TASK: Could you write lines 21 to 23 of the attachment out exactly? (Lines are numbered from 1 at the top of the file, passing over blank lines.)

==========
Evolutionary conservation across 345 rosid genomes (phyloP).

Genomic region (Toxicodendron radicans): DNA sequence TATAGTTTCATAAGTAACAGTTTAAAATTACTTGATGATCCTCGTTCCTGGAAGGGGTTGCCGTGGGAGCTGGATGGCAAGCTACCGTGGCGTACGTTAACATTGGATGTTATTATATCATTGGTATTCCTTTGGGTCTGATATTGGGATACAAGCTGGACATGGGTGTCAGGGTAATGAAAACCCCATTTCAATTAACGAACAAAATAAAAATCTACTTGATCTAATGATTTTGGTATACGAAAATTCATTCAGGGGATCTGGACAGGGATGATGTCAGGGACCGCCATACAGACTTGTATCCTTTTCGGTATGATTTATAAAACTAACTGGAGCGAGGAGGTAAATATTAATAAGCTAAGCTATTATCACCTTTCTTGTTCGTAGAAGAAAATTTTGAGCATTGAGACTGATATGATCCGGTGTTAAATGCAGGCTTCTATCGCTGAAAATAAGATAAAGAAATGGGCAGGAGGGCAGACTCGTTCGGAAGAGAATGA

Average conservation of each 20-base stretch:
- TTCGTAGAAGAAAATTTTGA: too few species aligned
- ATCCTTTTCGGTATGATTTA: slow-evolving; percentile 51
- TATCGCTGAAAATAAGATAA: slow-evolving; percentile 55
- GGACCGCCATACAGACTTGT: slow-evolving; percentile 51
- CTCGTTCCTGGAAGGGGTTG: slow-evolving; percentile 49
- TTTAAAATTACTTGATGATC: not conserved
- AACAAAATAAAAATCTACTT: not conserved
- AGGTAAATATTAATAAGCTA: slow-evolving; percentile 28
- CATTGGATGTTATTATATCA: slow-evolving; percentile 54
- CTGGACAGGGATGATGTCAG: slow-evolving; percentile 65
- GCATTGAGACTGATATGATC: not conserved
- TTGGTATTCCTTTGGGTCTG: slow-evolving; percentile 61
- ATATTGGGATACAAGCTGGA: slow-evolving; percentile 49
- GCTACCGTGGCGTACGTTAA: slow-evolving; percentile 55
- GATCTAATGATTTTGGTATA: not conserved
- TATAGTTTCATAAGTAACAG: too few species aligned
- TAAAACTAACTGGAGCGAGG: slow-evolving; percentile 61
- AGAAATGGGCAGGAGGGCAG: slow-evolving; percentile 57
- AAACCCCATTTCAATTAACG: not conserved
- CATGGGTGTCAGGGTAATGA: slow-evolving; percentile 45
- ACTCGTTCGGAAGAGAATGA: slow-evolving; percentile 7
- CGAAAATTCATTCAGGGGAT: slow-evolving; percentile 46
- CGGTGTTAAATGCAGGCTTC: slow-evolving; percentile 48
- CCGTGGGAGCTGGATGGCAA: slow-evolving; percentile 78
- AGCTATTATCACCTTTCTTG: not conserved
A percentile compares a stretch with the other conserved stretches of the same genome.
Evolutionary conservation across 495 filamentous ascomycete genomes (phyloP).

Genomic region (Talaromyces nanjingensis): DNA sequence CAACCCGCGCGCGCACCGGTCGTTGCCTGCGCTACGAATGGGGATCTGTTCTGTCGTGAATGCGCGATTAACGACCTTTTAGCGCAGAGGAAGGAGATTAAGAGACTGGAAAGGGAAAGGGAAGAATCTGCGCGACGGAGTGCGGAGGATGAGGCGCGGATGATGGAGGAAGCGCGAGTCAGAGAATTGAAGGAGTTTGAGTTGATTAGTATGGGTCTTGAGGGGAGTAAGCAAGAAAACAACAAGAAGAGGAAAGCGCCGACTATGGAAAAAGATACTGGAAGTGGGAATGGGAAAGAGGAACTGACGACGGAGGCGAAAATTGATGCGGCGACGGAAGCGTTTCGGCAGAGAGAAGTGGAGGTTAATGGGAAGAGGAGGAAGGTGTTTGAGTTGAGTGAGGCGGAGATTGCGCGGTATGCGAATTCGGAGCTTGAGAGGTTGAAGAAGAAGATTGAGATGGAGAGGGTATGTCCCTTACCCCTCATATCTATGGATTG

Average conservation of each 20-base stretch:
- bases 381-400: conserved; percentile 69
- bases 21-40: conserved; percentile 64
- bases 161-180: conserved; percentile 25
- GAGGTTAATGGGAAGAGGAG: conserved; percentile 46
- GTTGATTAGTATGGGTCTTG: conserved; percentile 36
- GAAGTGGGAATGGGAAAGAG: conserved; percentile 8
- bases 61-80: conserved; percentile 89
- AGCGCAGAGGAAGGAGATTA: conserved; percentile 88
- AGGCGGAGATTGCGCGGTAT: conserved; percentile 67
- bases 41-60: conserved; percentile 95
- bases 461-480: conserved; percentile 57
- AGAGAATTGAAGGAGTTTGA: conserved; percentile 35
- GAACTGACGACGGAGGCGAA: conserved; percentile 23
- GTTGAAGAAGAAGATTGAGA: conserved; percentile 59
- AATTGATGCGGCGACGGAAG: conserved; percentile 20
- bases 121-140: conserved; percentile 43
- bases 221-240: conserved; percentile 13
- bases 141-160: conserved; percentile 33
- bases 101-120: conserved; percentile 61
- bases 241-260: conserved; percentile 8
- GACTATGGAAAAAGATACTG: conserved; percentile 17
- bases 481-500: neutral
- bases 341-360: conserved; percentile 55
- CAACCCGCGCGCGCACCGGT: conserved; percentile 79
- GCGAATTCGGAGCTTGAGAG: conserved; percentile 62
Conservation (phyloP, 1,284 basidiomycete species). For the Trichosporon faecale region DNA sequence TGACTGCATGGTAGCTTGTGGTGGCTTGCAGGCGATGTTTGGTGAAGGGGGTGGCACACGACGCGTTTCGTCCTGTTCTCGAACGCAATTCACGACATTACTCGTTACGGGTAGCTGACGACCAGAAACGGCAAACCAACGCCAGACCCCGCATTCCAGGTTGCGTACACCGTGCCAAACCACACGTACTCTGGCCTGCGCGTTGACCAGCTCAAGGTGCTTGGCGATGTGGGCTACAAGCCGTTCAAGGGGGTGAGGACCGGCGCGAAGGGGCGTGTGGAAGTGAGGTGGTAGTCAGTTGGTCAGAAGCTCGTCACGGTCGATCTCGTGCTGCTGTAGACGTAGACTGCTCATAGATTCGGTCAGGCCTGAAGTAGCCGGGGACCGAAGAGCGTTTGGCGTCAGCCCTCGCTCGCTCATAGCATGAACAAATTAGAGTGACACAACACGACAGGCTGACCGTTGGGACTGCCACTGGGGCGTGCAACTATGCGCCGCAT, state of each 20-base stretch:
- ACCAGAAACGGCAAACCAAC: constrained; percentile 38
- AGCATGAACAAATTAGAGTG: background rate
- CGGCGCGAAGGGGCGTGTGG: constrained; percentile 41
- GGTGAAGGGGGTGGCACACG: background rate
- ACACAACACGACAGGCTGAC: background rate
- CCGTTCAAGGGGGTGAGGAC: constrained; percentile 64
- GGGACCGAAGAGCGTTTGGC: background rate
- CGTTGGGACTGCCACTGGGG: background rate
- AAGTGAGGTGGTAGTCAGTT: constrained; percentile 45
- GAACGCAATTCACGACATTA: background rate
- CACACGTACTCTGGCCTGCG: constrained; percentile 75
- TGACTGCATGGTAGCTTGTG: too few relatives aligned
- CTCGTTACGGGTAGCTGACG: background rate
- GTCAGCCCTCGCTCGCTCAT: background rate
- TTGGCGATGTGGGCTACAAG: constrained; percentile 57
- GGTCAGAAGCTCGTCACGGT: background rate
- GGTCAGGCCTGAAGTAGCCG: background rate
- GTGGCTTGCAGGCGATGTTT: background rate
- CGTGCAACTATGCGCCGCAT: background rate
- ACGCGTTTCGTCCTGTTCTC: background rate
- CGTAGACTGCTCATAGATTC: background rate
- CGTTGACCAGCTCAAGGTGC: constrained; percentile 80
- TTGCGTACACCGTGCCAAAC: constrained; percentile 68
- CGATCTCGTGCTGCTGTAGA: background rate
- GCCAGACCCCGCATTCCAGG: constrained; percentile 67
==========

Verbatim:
- AGAAATGGGCAGGAGGGCAG: slow-evolving; percentile 57
- AAACCCCATTTCAATTAACG: not conserved
- CATGGGTGTCAGGGTAATGA: slow-evolving; percentile 45